FunShine Tells: Setting Up Learning Stations

While every day in a child’s life is one of learning, and everything around them is part of that, providers can offer safe and constructive learning opportunities with “learning stations.”

Learning stations are designated areas of the classroom where children play freely, with little to no direction about how to use materials, while having playful and engaging interactions with the adults around them.

The way learning stations are organized and the materials offered play an important role in inspiring imagination, learning, and play. There isn’t just one way to set up and organize learning stations, but I can offer some guidance to help you get started.

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Rain Boots and Mud Pies—Gearing Up for International Mud Day

As early childhood professionals we know that learning can be messy. Children often seem to be at their happiest when they are digging, painting, or creating. In fact, if each of us paused for a moment and thought about it, we could probably easily recall a time when the children in our care were consumed by swirling paint colors and painting over the same area on the page, piling sand into large mounds, or collecting an assortment of sticks and rocks. In each of these activities, children are honing many skills—fine motor, gross motor, cognitive awareness, and math and counting. Help children and families in your setting embrace messy play by getting outside and celebrating International Mud Day on June 29.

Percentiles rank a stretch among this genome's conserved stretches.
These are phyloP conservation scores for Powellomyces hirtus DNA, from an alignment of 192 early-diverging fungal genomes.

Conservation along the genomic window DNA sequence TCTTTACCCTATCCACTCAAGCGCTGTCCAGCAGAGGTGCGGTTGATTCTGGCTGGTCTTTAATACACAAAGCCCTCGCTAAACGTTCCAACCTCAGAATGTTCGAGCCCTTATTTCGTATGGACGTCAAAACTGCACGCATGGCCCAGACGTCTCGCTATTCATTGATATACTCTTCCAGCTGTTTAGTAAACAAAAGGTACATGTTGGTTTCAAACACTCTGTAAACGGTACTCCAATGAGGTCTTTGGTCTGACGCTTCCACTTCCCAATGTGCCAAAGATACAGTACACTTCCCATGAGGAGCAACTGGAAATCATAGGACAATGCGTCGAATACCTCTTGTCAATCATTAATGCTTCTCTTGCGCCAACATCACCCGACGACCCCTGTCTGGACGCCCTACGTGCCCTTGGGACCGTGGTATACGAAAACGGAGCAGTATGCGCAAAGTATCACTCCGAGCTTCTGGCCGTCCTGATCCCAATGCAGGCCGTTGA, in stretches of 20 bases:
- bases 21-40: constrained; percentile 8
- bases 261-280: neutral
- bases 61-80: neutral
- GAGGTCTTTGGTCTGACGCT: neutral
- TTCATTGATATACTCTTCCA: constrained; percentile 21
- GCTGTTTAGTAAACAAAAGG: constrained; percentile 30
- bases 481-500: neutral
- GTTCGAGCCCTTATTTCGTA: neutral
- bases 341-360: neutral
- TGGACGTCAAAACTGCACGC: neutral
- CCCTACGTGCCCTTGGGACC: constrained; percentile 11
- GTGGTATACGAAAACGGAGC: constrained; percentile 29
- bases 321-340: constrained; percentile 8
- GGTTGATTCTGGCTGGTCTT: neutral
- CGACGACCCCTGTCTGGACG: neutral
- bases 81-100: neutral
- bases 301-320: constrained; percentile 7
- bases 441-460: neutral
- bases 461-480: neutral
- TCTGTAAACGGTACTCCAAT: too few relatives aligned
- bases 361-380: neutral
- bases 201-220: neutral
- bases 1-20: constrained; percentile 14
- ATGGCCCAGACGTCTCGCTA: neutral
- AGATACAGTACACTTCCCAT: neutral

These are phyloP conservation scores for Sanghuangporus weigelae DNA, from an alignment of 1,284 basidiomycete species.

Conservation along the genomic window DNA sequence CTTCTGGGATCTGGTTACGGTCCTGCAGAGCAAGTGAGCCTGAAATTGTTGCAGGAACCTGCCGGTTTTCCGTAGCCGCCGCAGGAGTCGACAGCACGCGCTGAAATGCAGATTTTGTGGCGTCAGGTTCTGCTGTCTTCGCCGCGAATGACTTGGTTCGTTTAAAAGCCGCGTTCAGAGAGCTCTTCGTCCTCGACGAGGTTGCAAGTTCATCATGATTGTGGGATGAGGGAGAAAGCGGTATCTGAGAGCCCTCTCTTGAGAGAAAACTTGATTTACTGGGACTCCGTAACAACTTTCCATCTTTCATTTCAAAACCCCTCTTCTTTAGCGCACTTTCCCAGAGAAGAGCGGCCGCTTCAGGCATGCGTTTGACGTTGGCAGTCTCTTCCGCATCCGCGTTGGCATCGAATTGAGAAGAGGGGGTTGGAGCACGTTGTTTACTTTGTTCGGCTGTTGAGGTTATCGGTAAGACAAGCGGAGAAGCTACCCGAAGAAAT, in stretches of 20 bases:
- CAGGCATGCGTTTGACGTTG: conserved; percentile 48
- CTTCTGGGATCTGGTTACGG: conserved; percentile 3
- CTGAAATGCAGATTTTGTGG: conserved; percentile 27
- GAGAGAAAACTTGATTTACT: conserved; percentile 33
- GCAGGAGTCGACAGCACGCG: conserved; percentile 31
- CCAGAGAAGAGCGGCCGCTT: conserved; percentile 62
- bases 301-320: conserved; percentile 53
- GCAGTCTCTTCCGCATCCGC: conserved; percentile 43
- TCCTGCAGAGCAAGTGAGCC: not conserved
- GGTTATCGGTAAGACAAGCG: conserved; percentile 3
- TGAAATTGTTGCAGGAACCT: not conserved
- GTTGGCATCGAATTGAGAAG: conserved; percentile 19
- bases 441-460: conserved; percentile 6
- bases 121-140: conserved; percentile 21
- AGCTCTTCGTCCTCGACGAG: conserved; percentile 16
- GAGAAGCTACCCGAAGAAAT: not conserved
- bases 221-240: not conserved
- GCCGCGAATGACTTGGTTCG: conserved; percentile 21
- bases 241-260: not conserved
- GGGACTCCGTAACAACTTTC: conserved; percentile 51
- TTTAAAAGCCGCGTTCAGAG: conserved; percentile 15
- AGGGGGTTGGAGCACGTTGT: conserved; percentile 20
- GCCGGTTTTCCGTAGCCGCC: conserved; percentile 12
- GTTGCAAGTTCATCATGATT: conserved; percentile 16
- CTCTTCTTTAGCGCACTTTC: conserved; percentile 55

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Teacher-Directed vs. Child-Directed Art

by Katie Brazerol

Teacher-directed vs. child-directed art has long been a hot topic in early childhood. Teachers and providers usually understand the importance of keeping art projects age-appropriate and child-focused, but many parents pressure them to offer crafts that are cute, theme-related, and showcase-worthy. Some teachers avoid all mass-produced crafts while others struggle with freestyle art because some children do not stay engaged long without specific instruction.

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A Creativity Excursion

by Kelley Jilek

Children paiting on wooden easelArts and crafts help children experience and master a wide range of skills such as small motor control, eye-hand coordination, and concepts about color, size, shape, form, and texture. Art projects also help with language skills, sensory perception, independence, confidence, social skills, problem solving, and self-expression.

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